Australia needs a national environment protection agency

The Time to Choose rally in Sydney on March 24 called for the protection of the environment. Photo Zebedee Parkes

Australia needs an independent national agency charged with safeguarding the environment and delivering effective climate policy, according to a coalition of environmental, legal and medical NGOs.

Most Western democracies have established national regulatory action, such as the US Environmental Protection Agency — yet Australia is a notable exception.

In late March, the Australian Panel of Experts on Environmental Law (APEEL) held a symposium in Canberra on the reform of environmental laws in Australia. If enacted, these proposals would offer protection to Australia’s declining biodiversity and environment, as well as helping to safeguard people’s health.

The proposal would involve establishing a high-level Commonwealth Environment Commission (CEC) that would be responsible for Commonwealth strategic environmental instruments, in much the same way that the Reserve Bank is in charge of economic levers such as interest rates.

The new CEC would manage a nationally coordinated system of environmental data collection, monitoring, auditing and reporting, the conduct of environmental inquiries of a strategic nature, and the provision of strategic advice to the federal government on environmental matters, either upon request or at its own initiative. The necessary outcomes would then be delivered by government and ministers via a newly created National Environmental Protection Authority (NEPA).

This call was echoed by a major alliance of leading environmental groups, including Doctors for the Environment Australia. Similar to the CEC/NEPA proposal, this group has called for an independent “National Sustainability Commission” that would develop conservation plans, monitor invasive species, and set nationally binding air pollution standards and climate adaptation plans.

The new body would replace the Environment Protection and Biodiversity Conservation Act 1999, which has failed to deliver the protections it promised in key areas such as land clearing and species protection and has no role in limiting climate change, which is a major factor in species loss.

The new agencies would be in a position to provide authoritative and understandable consensus reports, similar to those produced by the Intergovernmental Panel on Climate Change but with a stronger legal basis on which the government should act on its advice.

Why change the system?

The rationale for reform is clear. Only last month the International Energy Agency reported that Earth’s greenhouse emissions have increased yet again. Meanwhile, extreme weather events have increased, while wildlife diversity is on the decline.

Having failed so far to arrest these trends, the governments of countries with high standards of living and high greenhouse emissions should be held particularly accountable. Clearing land and burning forests for firewood are understandable survival strategies for the poor, but unacceptable in rich nations.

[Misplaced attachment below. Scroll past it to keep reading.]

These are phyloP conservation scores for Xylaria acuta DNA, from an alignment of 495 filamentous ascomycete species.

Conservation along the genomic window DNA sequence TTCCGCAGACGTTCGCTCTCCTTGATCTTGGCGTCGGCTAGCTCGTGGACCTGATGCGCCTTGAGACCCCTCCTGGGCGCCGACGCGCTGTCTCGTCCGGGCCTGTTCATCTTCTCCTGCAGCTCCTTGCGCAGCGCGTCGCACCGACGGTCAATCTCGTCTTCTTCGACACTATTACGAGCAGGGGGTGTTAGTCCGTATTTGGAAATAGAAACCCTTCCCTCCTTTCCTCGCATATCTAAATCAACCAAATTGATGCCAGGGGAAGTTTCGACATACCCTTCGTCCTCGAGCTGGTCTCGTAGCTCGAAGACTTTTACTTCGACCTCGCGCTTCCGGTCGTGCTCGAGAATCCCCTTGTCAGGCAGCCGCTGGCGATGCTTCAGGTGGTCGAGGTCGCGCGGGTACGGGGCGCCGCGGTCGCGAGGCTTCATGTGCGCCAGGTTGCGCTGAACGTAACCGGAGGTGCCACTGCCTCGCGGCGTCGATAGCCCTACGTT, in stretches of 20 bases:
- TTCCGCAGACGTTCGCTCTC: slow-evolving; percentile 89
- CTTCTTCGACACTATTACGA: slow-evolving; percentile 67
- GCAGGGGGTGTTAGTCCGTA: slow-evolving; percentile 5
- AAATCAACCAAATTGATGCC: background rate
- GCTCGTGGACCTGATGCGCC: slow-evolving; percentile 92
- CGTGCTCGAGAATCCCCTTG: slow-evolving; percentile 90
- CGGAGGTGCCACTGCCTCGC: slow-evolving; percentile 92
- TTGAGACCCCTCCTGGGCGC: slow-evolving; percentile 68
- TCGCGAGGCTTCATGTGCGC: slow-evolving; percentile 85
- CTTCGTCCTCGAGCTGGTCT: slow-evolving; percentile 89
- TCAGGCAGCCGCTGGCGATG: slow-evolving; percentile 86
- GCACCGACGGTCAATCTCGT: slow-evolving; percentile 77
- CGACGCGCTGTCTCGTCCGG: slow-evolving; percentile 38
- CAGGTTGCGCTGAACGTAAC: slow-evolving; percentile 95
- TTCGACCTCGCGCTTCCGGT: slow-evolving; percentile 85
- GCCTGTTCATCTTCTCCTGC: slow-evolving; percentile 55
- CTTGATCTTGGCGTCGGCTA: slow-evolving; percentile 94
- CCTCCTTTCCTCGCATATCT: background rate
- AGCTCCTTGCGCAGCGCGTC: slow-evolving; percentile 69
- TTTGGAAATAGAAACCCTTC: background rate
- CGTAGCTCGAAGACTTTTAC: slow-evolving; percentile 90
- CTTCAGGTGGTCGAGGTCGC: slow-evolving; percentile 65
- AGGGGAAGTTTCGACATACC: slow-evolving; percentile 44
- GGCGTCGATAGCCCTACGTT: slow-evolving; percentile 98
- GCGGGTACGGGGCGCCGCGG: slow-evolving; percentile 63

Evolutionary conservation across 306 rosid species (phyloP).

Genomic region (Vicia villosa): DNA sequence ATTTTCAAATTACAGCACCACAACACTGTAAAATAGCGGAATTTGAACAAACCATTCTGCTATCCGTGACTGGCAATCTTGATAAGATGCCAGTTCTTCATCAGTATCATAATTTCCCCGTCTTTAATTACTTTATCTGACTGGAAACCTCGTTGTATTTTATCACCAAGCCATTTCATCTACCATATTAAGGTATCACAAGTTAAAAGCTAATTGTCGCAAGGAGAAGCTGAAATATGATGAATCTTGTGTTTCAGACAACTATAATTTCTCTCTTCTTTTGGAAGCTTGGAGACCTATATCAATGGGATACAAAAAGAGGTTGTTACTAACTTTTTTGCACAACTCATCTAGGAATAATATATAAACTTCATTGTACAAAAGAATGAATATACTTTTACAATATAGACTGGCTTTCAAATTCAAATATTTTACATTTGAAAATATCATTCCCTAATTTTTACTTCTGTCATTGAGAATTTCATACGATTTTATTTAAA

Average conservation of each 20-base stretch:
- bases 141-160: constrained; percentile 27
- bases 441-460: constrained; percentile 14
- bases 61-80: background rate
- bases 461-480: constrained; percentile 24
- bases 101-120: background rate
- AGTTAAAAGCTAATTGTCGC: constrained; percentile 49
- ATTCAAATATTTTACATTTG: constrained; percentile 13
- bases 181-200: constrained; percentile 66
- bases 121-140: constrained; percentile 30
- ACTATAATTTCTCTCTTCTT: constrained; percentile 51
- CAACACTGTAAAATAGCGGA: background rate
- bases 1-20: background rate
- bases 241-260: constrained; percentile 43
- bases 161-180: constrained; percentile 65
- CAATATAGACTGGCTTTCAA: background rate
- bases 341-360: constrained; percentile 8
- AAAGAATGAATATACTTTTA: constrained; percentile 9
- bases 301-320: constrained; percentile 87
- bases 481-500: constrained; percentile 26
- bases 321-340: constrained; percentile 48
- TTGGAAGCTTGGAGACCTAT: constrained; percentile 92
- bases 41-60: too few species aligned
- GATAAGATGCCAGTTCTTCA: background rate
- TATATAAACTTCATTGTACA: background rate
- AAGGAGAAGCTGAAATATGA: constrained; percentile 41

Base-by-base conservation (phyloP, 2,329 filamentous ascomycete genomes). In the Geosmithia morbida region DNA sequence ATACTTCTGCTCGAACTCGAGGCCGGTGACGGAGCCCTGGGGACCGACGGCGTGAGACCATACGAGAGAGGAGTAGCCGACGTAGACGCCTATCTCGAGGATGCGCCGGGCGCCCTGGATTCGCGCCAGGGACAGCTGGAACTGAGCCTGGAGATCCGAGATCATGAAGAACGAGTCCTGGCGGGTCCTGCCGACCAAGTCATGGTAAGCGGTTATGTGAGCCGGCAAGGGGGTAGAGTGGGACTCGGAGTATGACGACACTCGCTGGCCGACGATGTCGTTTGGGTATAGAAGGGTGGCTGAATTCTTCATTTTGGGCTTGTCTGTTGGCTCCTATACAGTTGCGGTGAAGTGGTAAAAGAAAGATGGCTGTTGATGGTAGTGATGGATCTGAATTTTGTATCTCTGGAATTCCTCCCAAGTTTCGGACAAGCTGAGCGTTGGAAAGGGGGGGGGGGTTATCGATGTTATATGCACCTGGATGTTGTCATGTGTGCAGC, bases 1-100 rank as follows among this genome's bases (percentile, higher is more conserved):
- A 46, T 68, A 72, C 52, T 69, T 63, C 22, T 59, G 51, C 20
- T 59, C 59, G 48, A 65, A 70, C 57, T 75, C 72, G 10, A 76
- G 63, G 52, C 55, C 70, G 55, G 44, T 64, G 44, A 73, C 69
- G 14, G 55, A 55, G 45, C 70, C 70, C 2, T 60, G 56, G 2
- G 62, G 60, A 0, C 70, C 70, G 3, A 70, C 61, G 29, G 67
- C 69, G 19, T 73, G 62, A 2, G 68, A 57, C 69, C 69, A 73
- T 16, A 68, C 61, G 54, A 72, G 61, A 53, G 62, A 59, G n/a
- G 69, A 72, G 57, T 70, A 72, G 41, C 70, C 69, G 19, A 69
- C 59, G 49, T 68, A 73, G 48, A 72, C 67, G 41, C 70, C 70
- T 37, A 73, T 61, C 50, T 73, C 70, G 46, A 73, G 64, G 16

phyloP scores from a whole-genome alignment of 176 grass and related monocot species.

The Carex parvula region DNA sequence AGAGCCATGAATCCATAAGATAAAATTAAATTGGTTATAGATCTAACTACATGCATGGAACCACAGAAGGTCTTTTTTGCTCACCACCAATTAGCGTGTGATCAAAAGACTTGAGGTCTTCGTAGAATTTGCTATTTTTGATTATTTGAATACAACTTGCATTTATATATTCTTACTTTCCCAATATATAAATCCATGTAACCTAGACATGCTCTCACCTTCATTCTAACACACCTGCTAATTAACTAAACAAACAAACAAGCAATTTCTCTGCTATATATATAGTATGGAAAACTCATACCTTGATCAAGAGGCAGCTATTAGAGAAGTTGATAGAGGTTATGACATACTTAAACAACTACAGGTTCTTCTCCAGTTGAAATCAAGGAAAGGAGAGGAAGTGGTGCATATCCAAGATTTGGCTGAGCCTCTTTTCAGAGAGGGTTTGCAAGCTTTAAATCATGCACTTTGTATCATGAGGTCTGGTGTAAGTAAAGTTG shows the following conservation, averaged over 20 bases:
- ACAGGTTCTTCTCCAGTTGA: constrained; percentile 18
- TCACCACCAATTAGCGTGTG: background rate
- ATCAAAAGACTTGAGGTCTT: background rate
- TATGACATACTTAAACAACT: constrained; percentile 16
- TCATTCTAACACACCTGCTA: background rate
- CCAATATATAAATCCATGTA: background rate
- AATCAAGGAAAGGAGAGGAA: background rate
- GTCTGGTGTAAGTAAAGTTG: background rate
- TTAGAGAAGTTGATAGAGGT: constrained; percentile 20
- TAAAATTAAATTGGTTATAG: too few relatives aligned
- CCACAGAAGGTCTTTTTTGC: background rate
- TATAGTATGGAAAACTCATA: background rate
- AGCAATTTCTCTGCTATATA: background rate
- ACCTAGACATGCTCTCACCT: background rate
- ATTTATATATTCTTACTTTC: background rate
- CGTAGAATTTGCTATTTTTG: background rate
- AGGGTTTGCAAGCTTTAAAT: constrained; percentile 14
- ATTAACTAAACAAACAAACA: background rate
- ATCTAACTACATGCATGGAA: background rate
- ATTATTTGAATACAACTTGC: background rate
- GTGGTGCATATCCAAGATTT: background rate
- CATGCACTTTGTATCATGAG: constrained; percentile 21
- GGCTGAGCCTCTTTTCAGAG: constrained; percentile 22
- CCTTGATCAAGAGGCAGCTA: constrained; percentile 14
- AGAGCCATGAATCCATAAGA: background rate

Australia’s national laws would be strengthened to address the challenge of climate change and ensure we can mitigate, adapt to and be resilient in the face of a warming world.

Action on climate change, essential to protect biodiversity, is also vital to protect human health, as a quarter of world disease has its root causes in environmental change, degradation and pollution.

The World Health Organization regards climate change as the greatest health threat of the 21st century, a view recognised by the Australian Medical Association and Doctors for the Environment Australia.

Already, it is responsible for thousands of deaths worldwide, and that figure is projected to rise to 250,000 by 2030. In Australia, air quality reform could prevent an estimated 3000 air pollution deaths a year.

Causes of inaction

There are two fundamental causes of inaction. First, in this increasingly complex world, governments need impartial advice based on the best available evidence. Yet all too often, such advice is politicised, ignored, or both.

Second, in leading democracies — particularly in Australia with its relatively short election cycles — the pressure to focus on re-election prospects dictates that governments emphasise jobs, growth and living standards. It takes strong leadership to promote the interests of future generations as well as current ones.

It seems counterintuitive to suggest that for its survival, a government might need to delegate decisions for human survival to systems beyond its immediate political control. Yet it already does delegate crucial decisions, such as the monthly interest rate calls made by the Reserve Bank.

A newly created CEC and NEPA would be charged with safeguarding the climate, wildlife, fresh water and clean air. It would be in a position to improve air quality to standards recommended by the World Health Organization, protect water quality, and deliver effective climate change mitigation and adaptation policy uniformly in all states.

The success of such a national system would manifest itself in a growing number of decisions similar to the recent rejection of the expansion of Stage 3 of the Acland coalmine. The judge in that case turned it down on the basis of a range of health and environmental transgressions, yet it is currently more common for states to approve this type of development rather than reject them.

Nationally enforceable standards for resource developments are likely to bring effective preventative health benefits, as well as certainty of process. These reforms present an overdue opportunity for Australia to offer leadership and catch up on lost time, to ameliorate the progression of climate change and biodiversity loss, and thus lessen their future impacts.

[David Shearman is Emeritus Professor of Medicine, University of Adelaide. This article was originally published on The Conversation.]